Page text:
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What Are the Benefits and Risks of Invoice Factoring?

 Posted on February 07,2020 in Finance Company Collections

What Are the Benefits and Risks of Invoice Factoring?Business owners are often receptive to creative ways that they can secure loans from financing companies. Invoice factoring, also known as accounts receivable factoring, is an alternative form of funding that has grown in popularity. Factoring is a collateral-backed loan, with the collateral being the business’s unpaid customer invoices. The lender purchases the invoices and receives payments from the borrower’s customers in order to be reimbursed for the loan. While there are benefits to using factoring to create a loan agreement, creditors should also understand the risks that may be involved.


Factoring gives creditors more flexibility when working with a business client that does not have a strong credit history. From the borrower’s perspective, they are quickly turning their invoices into cash that they can use for immediate expenses. From the lender’s perspective, they are purchasing current customer invoices and could be repaid for the loan in a matter of months, depending on when the invoices are due. If the process goes smoothly, the creditor will have created a successful business relationship with a client that may not have qualified for a loan otherwise.


There is potential for a factoring loan agreement to go wrong, leaving the borrower unable to repay the loan. Most of the risks stem from the fact that the lender must collect money from the borrower’s customers, who may not cooperate for several reasons:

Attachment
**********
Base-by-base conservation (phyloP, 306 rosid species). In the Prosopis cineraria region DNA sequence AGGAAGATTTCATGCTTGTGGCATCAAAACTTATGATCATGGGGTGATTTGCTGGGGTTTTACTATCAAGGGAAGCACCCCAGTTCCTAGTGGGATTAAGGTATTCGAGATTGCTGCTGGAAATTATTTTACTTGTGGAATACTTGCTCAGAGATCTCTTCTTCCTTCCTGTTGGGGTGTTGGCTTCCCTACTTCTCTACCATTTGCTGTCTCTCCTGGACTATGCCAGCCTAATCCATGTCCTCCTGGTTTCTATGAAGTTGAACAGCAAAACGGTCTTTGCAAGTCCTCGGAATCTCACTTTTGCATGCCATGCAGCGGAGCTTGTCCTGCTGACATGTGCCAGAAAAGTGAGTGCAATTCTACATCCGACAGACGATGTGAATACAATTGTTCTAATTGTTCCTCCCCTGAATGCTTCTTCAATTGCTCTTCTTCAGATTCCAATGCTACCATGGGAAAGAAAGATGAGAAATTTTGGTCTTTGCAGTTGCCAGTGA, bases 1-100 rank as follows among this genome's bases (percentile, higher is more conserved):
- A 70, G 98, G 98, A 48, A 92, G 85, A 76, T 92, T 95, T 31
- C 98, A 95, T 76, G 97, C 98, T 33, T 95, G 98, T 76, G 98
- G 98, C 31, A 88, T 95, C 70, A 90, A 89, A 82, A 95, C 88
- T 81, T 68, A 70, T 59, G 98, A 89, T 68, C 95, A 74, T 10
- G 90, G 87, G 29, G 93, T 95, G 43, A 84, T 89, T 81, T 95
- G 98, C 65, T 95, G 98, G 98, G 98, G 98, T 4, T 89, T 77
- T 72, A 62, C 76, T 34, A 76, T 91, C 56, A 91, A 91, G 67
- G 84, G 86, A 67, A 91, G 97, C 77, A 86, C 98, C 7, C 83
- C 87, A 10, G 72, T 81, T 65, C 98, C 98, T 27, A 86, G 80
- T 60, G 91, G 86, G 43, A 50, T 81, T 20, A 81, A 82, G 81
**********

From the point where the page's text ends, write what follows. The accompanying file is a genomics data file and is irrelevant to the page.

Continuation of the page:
1. Credit Risk: The lender is not purchasing invoices for customers who are past due on their payment, but there is still the risk that customers will not pay for the current invoices when they are due. The lender may need to vet the credit history of the borrower’s customers to determine whether the invoices are risky.
  2. Distrust: The borrower’s customers may be unsure about whether they can trust paying the invoice to the lender instead of the business itself. If the lender behaves like a debt collector, it may upset the customers because they are not overdue with their payments.
  3. Business-Customer Relationship: The lender may be unable to collect on an invoice because of a dispute between the borrower and its customer. For instance, the customer may refuse to pay the invoice if they have not received the promised goods from the business or were unsatisfied with the service.

Contact a Chicago Creditor’s Rights Attorney

When you lend money to a client, there is always a risk that they will not pay you back. If that happens, you need the help of an Illinois debt collection lawyer at Dimand Walinski Law Offices, P.C. Call 312-704-0771 to schedule a consultation.


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